New Zealand stages first all-woman poll battle

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HELEN CLARK stepped out of her limousine yesterday wearing an elegant charcoal suit and the broad smile of a woman who seems destined, barring a last-minute upset, to be New Zealand's next prime minister. "The chances are looking very, very good for a change of government," she told workers at an upholstery factory in her constituency in west Auckland.

The latest opinion polls ahead of Saturday's general election suggest that Ms Clark's opposition Labour Party has a lead of six to eight points over the right-wing National Party, which has ruled New Zealand for the past nine years.

Crucially, the polls also indicate that Labour and its coalition partners, the Alliance Party and the Greens, could win enough seats to form a majority centre-left government under the complex system of proportional representation introduced at the last election in 1996.

The result this time is far from a foregone conclusion, not least because of the permutations thrown up by the electoral system. In 1996, it took eight weeks to form a government; Winston Peters, a maverick Maori politician who held the balance of power, went sailing while the country waited to find out which party he had decided to support.

Saturday will mark the start of New Zealand's second voyage into the murky waters of PR; it will also give the nation a place in the history books as the first Western democracy to hold an election featuring a head- to-head contest between two female political leaders.

Ms Clark, a former political science lecturer renowned as a fearsome intellectual, is hoping to topple the Prime Minister, Jenny Shipley, who was a farmer's wife before entering politics little over a decade ago.

A large chunk of the electorate remains undecided, though, and Mrs Shipley, who deposed her predecessor, Jim Bolger, in a party coup in 1997, is not about to relinquish power lightly. She plans to unleash a blitz of negative publicity in the final days of the campaign in the hope of scaring voters away from Labour.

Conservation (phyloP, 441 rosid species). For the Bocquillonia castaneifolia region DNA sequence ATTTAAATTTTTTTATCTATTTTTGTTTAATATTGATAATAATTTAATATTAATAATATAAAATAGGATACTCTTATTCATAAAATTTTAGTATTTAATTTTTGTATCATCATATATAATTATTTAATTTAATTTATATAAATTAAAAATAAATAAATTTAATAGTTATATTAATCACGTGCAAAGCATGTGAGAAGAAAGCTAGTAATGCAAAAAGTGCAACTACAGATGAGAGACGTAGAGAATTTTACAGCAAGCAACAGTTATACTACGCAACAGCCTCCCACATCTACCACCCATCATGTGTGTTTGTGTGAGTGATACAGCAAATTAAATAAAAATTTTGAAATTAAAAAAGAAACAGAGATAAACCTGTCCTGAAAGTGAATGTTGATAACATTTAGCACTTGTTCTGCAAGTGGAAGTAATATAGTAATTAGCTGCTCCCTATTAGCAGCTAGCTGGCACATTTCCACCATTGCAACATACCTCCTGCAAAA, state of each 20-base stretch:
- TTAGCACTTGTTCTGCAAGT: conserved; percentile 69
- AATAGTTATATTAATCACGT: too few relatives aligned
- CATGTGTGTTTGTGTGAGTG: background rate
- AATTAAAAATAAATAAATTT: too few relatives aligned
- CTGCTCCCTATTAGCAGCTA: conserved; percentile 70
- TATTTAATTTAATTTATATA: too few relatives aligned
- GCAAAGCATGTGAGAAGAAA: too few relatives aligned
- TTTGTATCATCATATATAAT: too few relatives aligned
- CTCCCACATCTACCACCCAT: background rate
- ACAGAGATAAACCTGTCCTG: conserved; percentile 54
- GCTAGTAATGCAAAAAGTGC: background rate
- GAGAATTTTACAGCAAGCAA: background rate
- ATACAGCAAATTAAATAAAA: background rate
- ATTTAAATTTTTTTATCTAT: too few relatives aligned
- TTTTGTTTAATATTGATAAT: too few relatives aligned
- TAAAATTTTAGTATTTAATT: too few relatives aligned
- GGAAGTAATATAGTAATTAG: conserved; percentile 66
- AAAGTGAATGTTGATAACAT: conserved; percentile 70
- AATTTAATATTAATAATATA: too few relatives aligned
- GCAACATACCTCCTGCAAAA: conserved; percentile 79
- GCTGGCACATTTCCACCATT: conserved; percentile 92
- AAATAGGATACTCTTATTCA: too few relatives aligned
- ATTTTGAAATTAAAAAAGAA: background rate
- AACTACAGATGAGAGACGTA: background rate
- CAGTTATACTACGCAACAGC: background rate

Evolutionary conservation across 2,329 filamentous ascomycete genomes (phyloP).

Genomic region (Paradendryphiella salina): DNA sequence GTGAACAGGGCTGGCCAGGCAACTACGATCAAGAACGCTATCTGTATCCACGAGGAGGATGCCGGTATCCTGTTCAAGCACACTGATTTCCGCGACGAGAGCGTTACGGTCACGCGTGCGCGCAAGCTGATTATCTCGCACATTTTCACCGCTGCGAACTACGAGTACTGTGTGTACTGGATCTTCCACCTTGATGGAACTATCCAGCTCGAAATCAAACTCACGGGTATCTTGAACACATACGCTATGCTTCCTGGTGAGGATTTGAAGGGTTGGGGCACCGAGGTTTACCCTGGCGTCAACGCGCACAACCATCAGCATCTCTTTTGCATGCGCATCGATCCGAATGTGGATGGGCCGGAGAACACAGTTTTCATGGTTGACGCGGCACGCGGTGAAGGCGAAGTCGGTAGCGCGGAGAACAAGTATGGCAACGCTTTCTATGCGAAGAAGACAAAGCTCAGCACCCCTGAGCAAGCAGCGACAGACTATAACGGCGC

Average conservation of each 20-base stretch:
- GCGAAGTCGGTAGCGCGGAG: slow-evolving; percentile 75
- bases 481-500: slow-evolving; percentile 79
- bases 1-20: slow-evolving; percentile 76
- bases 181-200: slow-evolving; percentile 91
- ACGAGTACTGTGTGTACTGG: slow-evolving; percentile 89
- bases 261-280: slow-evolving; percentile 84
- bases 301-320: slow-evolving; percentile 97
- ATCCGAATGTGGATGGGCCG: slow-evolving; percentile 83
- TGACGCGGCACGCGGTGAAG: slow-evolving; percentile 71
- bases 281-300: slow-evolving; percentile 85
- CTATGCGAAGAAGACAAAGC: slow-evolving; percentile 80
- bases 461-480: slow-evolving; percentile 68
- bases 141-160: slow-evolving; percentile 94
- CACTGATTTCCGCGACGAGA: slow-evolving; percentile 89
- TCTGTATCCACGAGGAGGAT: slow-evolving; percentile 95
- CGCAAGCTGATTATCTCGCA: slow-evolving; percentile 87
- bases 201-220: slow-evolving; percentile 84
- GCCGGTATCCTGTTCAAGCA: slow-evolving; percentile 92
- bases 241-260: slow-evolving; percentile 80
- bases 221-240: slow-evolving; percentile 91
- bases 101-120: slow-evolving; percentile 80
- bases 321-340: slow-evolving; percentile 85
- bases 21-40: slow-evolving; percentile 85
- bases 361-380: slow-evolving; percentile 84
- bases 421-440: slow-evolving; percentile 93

The two leaders are jostling to occupy the middle ground, decisive terrain in a country that makes a virtue of political moderation and still bears the scars of radical free-market reforms undertaken by Labour governments in the 1980s.

Labour has since reinvented itself as a centrist force and caution is a guiding principle for both parties in this election, making for a campaign bereft of passion or bold ideas. Ms Clark, 49, opposition leader since 1993, is offering economic orthodoxy with a social conscience. Mrs Shipley, 47, has promised tax cuts to safeguard economic growth.

In the final week, both women are concentrating their fire on Auckland, which is New Zealand's biggest population centre, with nearly one-third of the country's 2.8 million voters.

Yesterday Ms Clark crisscrossed the city, visiting a school in the southern suburb of Mangere, a deprived area with a mainly Maori and Polynesian population, and then returning to her constituency, Mount Albert, for a lunchtime walkabout at St Luke's shopping centre.

Mrs Shipley is more outgoing than the cerebral Ms Clark, but she has made a string of mistakes during her two years in office, engaging in open warfare with Mr Peters, her deputy, whom she then sacked, and failing to foresee the impact on New Zealand of the Asian economic crisis.

Ms Clark's advisers visited Britain after Tony Blair'selection victory in 1997 and she has borrowed some of New Labour's strategies, including a "pledge card" containing her party's key promises.

But, as she pointed out in an interview with The Independent yesterday, there is one big difference between the two campaigns.

Mr Blair won a landslide victory with 41 per cent of the vote. Under New Zealand's PR system, Ms Clark, who is polling at about 42 per cent, must keep her fingers firmly crossed for the chance to govern after Saturday.